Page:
The largest ferry system in the United States, Washington State Ferries (WSF), carried more than 23.9 million passengers and 10.5 million vehicles in 2015. That’s a lot of weight to bear year after year, especially with many ferries running 16 to 22 hours a day.
A fleet of 22 WSF vessels transports commuters, tourists and tanker trucks, serving as a marine highway across the Puget Sound. The new ferries are designed to last 60 years – with many of them traveling nearly one million miles. Building a vessel capable of lasting this long under these conditions probably seems like a daunting task, but not for the team at Vigor. With ten facilities and more than 2,500 employees, Vigor is the largest shipbuilding, ship repair and complex fabricator in the Pacific Northwest and Alaska.
Vigor’s 27-acre Seattle facility is located at the hub of the maritime industry in the Pacific Northwest. In addition to building and maintaining WSF ferries, the yard takes on new construction and repair for mid-sized to large vessels. Vigor routinely services fishing vessels, ferries, barges, military ships and offshore oil and gas vessels.
Kevin Hein, Director of Engineering at Vigor’s Seattle shipyard, and his team are responsible for completing the engineering at all phases of new construction.
“My crew works on production drawings, assisting in troubleshooting of components. Just this morning we were procuring a switchboard,” Hein said. “We have every conversation under the sun that has a technical thread in the shipyard. The vessels we build and repair for WSF are very complex. They consist of power generation, propulsion systems, fire protection, food service, navigation systems and structure. All of these go together into this floating self-contained city.”
Designing these structures takes time and precision. All the pieces must come together perfectly and be approved prior to construction starting. Adopting new technology, like Viega press technology, is changing the way companies like Vigor do business.
“We first discovered Viega during the design phase for the current Washington State Ferry Olympic-class ferries.” Hein said. “We were looking for a mechanical-type fitting that was an alternative to hot work, and through conversations with sales reps and the customer, we jointly recognized the benefits of using press products.”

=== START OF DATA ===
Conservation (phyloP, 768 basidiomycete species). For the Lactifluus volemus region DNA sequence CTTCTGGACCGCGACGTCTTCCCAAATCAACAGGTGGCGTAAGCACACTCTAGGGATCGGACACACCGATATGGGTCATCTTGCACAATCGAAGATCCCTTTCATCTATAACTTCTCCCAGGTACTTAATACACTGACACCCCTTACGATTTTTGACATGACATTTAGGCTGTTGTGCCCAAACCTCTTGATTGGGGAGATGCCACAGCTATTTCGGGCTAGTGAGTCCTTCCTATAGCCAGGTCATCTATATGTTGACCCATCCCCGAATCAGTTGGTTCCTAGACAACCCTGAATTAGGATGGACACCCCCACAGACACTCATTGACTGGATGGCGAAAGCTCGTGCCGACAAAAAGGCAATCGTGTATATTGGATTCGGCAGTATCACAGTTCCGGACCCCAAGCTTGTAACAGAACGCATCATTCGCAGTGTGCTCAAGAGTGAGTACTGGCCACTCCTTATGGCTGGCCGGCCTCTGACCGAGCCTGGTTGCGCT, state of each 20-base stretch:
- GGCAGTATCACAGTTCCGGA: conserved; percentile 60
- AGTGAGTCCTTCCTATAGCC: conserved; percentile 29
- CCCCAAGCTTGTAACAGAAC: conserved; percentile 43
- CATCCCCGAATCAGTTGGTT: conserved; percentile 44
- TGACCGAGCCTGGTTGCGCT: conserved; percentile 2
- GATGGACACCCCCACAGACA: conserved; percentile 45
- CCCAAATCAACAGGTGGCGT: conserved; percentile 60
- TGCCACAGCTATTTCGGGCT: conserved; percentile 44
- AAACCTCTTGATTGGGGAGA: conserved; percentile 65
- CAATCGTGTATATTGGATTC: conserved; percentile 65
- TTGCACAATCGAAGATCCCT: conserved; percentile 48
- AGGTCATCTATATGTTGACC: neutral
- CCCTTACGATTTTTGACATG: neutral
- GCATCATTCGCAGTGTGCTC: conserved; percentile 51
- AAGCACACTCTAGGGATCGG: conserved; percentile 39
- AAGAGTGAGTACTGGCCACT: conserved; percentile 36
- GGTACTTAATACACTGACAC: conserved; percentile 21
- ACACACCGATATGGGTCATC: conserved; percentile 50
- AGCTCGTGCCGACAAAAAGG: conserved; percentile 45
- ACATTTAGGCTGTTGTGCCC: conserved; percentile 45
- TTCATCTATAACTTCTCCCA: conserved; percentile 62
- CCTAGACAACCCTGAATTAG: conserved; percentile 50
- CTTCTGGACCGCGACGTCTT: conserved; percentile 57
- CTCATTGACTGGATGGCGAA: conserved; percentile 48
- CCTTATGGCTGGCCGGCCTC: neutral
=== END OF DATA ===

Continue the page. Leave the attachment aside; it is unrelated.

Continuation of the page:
At the time, there were restrictions on where Vigor could use Viega products. Those restrictions don’t exist today.
“For us, this was the first push into this area away from traditional welded or brazed systems,” Hein said. “As our workforce ages and we have higher demands, we try to do earlier outfitting without damaging paint due to hot work. The use of “cold work” piping solutions, like Viega, are more and more important.”
Vigor has used Viega products on six Washington State Ferries and is working on their seventh. Hein began using Viega ProPress Copper on potable water and hot water heating in 2008 and today also relies on the Viega’s metric-sized copper nickel system, SeaPress, for vehicle deck sprinkler systems.
“Both are great products. They are the right choice for those systems. They meet the regulations and they are easy to install. There’s a lot of pipe in the vessel so you really see the benefit of the labor savings,” Hein said.
Vigor recently completed work on the M/V Tokitae, an Olympic-class passenger ferry launched in June 2014. It was Vigor’s first experience with Viega SeaPress, a copper nickel system built specifically to withstand the harsh elements of the sea.
“In terms of installation, those two are direct cousins,” Hein said of ProPress and SeaPress. “It’s good that across the Viega family of SeaPress, ProPress and MegaPress that the concepts are very similar, so from the installer’s perspective, they take very similar sets of skills.”
And Viega systems are also designed to last the life of the system. Hein said he believes Viega represents the same life span as conventional piping products, but at a reduced overall cost. Because the majority of Vigor’s work is competitively bid against either regional or national markets, their ability to effectively implement labor dollars is extremely important.
“Seattle is not a low-cost area, so anything we can do to make our labor hours more effective is part of our plan. This makes Viega a good choice,” Hein said. “Any mechanically attached fitting represents better labor dollars which allows us to deliver good value to the citizens of the state whose tax dollars fund these projects.”
Labor savings isn’t the only benefit Hein has seen, however. Whether Vigor is designing the vessel or doing a retrofit, Viega technology allows installers to reach tight spaces where traditional joining methods would prove difficult. That said, it all requires planning.
“You have to be able to fit the jaws around the pipe completely, so confined spaces do require planning just like a welded or brazed product would,” Hein said. “Some of our smaller copper lines are sometimes crammed into a corner, so the operator’s knowledge and familiarity of the product is important to make sure it [is accessible].”
With Viega, you don’t need the same access required to weld or get a torch all the way around the product. That means you don’t have to cover up the paint that’s only two inches away from the pipe or the bulk head for fear of burning it. The crew at Vigor knows things like this from experience, and has also learned from the expertise of Viega’s technical representatives. They are able to bring the technical details and the installation details to every.
“There’s much more to the Viega team than just our local sales rep. He is the conduit, that when combined with our material suppliers, makes sure we get the right information,” Hein said. “The Viega team has been adept at bringing the spectrum of information required for us to install piping products successfully at a competitive cost.”